Archive for the ‘internet law’ Category

I had never heard of http://cafe-de-flore.com/ before I received their email yesterday. I made a web site for my friends, never thinking a small cafe in an obscure city in Costa Rica could be mistaken for a world-famous location thousands of miles away in Paris, France.
(Though their fame may be a result of believing their own hyperbole. They claim to be the birthplace of surrealism, but all through my education in Modern Art History, the name Cafe de Flore was never once uttered. The events at Cabaret Voltaire, birthplace of Dada in Zurich, Switzerland, however, were described in at least one, and very likely two lectures. http://en.wikipedia.org/wiki/Cabaret_Voltaire_(Z%C3%BCrich) )

Apparently, there has been a practice of buying a domain name similar to another more famous one, in hopes that the owners of the famous one will want to buy it. This is called by the ICANN “bad faith” or “cybersquatting” and sounds very much like extortion or piracy, something it would never cross my mind to engage in. If I were that kind of person I would already be rich and wouldn’t need to extort the owners of a little cafe, no matter how famous.

It was never my intention to sell cafedeflores.com, not to the owners of Cafe de Flore, or anyone else. I guess that was another part of my motive for taking the site down, to demonstrate my non-attachment to the name or the website. If ICANN says I have to hand it over, I will. But certainly not at my own expense, without due process.

Gina, the owner of Cafe de Flores in Heredia, also urged me to remove her site. She said we could find another name.

But then I think, if the owners of cafe-de-flore.com (registered in 1998) had wanted to purchase cafedeflores.com (registered 2007), they had nine years to do it. It almost seems like they were waiting for someone like me to do it, so they could get it at no cost. This seems now, with a bit of time to think about it, like a predatory threat, a cheap scare tactic to get me to give something up for free that I worked and paid for. In that light, the principled thing to do would be to wait to take any action until the ICANN ruling. But yesterday I let my fear rule me. How sad.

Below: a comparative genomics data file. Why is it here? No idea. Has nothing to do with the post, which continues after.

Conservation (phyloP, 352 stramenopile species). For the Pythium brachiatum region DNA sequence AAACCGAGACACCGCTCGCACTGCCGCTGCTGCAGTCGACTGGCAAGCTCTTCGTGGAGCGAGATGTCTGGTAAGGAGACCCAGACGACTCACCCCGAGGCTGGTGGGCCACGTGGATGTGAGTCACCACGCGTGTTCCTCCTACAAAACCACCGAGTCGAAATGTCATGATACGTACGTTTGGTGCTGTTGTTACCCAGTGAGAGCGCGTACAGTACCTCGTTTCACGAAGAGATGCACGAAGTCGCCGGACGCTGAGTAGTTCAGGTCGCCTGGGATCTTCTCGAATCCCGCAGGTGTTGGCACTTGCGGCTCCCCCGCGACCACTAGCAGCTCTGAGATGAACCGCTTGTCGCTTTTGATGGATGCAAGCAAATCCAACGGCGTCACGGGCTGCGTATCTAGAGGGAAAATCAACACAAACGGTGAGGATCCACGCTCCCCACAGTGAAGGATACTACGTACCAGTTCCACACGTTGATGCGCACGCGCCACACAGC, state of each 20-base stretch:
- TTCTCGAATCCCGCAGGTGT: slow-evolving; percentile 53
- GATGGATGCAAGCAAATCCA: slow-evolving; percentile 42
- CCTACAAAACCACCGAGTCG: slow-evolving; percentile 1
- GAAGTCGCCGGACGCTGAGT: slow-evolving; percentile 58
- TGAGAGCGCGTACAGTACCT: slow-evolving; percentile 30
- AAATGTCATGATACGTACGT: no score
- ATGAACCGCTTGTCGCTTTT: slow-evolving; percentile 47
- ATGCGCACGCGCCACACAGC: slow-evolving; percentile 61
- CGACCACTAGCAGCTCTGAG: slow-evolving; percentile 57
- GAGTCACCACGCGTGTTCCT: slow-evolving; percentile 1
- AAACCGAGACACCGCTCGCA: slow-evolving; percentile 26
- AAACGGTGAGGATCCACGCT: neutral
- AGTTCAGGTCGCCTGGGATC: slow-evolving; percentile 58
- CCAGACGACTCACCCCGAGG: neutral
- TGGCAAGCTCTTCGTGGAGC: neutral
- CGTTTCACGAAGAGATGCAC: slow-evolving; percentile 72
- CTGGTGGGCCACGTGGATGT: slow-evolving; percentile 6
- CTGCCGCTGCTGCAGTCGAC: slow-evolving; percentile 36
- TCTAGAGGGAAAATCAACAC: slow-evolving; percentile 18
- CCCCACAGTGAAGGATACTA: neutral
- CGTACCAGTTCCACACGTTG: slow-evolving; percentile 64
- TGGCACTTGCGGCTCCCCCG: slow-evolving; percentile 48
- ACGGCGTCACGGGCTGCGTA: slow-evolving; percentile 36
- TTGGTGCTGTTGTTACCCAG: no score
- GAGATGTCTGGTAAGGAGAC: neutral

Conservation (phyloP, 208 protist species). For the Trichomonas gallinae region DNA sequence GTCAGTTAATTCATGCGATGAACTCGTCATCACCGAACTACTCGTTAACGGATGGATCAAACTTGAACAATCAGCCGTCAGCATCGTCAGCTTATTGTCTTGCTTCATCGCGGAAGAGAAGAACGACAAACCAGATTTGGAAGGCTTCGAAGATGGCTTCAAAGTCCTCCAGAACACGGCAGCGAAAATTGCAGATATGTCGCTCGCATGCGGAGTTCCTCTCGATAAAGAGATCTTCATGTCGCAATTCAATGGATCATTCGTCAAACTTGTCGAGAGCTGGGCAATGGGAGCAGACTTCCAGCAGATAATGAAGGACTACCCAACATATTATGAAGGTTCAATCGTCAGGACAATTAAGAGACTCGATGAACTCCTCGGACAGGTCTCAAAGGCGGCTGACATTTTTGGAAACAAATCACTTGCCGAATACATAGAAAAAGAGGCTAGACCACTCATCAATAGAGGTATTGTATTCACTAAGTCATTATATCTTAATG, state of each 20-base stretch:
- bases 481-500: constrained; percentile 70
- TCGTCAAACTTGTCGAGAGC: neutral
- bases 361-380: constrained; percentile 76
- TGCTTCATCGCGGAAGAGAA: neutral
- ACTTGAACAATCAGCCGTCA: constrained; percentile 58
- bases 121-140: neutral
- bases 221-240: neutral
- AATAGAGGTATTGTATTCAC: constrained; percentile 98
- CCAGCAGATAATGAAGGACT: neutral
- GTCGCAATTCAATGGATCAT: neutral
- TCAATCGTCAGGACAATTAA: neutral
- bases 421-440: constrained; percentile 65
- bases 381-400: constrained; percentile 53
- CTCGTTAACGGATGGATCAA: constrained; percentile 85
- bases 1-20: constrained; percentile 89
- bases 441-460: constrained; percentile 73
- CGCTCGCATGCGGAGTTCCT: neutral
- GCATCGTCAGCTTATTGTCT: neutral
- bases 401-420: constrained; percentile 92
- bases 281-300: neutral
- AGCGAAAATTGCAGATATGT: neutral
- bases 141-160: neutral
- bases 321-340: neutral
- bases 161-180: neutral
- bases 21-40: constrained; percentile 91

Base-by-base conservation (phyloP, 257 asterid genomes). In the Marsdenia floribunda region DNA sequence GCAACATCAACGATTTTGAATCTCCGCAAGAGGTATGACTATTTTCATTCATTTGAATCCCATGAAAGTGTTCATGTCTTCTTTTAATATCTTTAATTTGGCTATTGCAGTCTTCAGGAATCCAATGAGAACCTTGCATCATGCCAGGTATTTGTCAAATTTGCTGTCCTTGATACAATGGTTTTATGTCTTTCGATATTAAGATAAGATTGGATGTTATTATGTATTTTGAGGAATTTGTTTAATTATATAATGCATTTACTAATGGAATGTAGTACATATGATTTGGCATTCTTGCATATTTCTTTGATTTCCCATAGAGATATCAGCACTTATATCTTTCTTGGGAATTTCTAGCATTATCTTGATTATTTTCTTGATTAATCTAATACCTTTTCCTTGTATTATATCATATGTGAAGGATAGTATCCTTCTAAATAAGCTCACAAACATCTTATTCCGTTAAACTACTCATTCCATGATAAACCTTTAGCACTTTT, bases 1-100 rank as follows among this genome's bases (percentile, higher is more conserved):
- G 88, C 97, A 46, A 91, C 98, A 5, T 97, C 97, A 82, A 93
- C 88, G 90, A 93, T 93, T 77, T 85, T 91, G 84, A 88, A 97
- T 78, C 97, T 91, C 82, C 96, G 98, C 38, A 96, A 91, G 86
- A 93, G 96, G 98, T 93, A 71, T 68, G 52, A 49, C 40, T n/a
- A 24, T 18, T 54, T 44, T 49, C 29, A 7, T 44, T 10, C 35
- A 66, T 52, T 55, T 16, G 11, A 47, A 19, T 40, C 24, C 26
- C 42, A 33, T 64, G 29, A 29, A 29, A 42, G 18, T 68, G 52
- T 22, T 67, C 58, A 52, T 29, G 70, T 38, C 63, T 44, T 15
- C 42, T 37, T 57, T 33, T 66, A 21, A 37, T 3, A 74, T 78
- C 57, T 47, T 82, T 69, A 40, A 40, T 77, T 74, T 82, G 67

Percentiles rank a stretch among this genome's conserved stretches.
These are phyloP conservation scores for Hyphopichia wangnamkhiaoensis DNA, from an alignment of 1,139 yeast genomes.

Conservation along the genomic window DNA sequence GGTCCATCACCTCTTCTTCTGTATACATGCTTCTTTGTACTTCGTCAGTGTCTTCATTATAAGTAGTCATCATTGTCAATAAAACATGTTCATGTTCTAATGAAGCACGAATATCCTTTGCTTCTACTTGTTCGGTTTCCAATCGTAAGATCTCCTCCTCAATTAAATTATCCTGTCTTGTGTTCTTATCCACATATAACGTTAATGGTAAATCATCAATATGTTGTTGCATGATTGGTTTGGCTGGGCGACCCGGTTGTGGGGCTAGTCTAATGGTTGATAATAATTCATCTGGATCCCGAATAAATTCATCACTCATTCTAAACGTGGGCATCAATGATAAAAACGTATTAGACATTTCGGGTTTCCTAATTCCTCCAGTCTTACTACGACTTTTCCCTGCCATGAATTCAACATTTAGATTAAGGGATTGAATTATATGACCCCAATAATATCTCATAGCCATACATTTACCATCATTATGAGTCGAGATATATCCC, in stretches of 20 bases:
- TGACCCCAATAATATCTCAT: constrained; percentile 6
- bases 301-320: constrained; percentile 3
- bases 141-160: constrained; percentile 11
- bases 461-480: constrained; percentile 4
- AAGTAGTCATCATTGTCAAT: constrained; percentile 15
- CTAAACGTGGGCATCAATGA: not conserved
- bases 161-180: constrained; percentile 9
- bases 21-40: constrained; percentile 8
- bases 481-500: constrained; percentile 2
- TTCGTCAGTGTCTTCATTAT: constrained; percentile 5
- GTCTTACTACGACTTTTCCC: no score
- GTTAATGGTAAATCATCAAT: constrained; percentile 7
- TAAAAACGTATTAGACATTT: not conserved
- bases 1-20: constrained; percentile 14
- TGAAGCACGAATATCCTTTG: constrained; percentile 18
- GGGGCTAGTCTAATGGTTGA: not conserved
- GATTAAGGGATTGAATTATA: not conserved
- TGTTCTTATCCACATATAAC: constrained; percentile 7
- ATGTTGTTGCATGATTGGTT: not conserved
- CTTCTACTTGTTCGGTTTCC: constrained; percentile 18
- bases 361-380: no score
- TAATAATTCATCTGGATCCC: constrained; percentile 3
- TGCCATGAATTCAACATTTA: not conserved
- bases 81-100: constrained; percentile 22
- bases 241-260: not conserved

It wouldn’t really bother me except that by making this allegation, they are forcing me to link the two websites in my mind. In turn, this linking wouldn’t bother me if their website didn’t look like it needs redesigning in a more down-to-earth postmodern style that acknowledges with some humor its own commercial roots. That’s right: the “com” in dot-com stands for “commercial.”

The designers have succumbed to the depressing trend that requires one to download “plug-ins” to view the site. Some designers seem to imagine a website is an actual geographical location, a place to do things, rather than what it actually is: an advertisement.

This is the main difference (among several) between cafedeflores.com and cafe-de-flore.com: the website at cafedeflores.com professes to be nothing other than what it is, an advertisement for a small neighborhood cafe in Costa Rica.